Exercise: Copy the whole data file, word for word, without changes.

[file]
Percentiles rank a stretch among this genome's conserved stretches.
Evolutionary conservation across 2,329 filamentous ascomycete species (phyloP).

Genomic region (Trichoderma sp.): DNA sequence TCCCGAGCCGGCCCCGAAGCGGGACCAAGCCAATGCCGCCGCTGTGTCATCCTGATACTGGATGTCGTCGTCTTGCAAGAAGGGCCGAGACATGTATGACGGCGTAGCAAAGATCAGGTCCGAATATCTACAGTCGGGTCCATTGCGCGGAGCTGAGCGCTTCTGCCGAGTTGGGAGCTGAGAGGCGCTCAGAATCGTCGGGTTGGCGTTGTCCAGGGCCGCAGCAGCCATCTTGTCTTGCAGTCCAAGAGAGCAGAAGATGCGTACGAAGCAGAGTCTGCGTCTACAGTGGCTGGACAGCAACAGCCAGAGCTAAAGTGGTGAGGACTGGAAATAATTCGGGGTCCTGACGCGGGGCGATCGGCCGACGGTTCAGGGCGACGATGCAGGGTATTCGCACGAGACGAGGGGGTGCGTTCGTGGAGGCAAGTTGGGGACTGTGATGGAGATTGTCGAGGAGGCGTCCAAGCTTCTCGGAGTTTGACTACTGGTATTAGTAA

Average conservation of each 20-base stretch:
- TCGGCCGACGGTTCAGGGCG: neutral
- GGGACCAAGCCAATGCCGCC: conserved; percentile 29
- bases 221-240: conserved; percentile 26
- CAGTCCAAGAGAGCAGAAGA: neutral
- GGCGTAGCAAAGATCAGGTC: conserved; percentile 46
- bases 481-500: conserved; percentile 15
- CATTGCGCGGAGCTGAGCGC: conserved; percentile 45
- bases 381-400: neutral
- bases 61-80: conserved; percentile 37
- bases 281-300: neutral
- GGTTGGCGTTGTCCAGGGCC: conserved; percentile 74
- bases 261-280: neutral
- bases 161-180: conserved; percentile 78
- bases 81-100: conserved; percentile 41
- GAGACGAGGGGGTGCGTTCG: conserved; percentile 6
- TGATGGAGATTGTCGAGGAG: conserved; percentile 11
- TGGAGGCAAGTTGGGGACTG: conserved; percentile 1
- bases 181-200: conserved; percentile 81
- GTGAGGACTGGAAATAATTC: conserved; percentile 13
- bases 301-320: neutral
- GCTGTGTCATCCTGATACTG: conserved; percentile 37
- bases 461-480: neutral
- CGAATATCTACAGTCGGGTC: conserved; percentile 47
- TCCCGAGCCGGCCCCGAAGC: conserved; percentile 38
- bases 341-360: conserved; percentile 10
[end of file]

Percentiles rank a stretch among this genome's conserved stretches.
Evolutionary conservation across 2,329 filamentous ascomycete species (phyloP).

Genomic region (Trichoderma sp.): DNA sequence TCCCGAGCCGGCCCCGAAGCGGGACCAAGCCAATGCCGCCGCTGTGTCATCCTGATACTGGATGTCGTCGTCTTGCAAGAAGGGCCGAGACATGTATGACGGCGTAGCAAAGATCAGGTCCGAATATCTACAGTCGGGTCCATTGCGCGGAGCTGAGCGCTTCTGCCGAGTTGGGAGCTGAGAGGCGCTCAGAATCGTCGGGTTGGCGTTGTCCAGGGCCGCAGCAGCCATCTTGTCTTGCAGTCCAAGAGAGCAGAAGATGCGTACGAAGCAGAGTCTGCGTCTACAGTGGCTGGACAGCAACAGCCAGAGCTAAAGTGGTGAGGACTGGAAATAATTCGGGGTCCTGACGCGGGGCGATCGGCCGACGGTTCAGGGCGACGATGCAGGGTATTCGCACGAGACGAGGGGGTGCGTTCGTGGAGGCAAGTTGGGGACTGTGATGGAGATTGTCGAGGAGGCGTCCAAGCTTCTCGGAGTTTGACTACTGGTATTAGTAA

Average conservation of each 20-base stretch:
- TCGGCCGACGGTTCAGGGCG: neutral
- GGGACCAAGCCAATGCCGCC: conserved; percentile 29
- bases 221-240: conserved; percentile 26
- CAGTCCAAGAGAGCAGAAGA: neutral
- GGCGTAGCAAAGATCAGGTC: conserved; percentile 46
- bases 481-500: conserved; percentile 15
- CATTGCGCGGAGCTGAGCGC: conserved; percentile 45
- bases 381-400: neutral
- bases 61-80: conserved; percentile 37
- bases 281-300: neutral
- GGTTGGCGTTGTCCAGGGCC: conserved; percentile 74
- bases 261-280: neutral
- bases 161-180: conserved; percentile 78
- bases 81-100: conserved; percentile 41
- GAGACGAGGGGGTGCGTTCG: conserved; percentile 6
- TGATGGAGATTGTCGAGGAG: conserved; percentile 11
- TGGAGGCAAGTTGGGGACTG: conserved; percentile 1
- bases 181-200: conserved; percentile 81
- GTGAGGACTGGAAATAATTC: conserved; percentile 13
- bases 301-320: neutral
- GCTGTGTCATCCTGATACTG: conserved; percentile 37
- bases 461-480: neutral
- CGAATATCTACAGTCGGGTC: conserved; percentile 47
- TCCCGAGCCGGCCCCGAAGC: conserved; percentile 38
- bases 341-360: conserved; percentile 10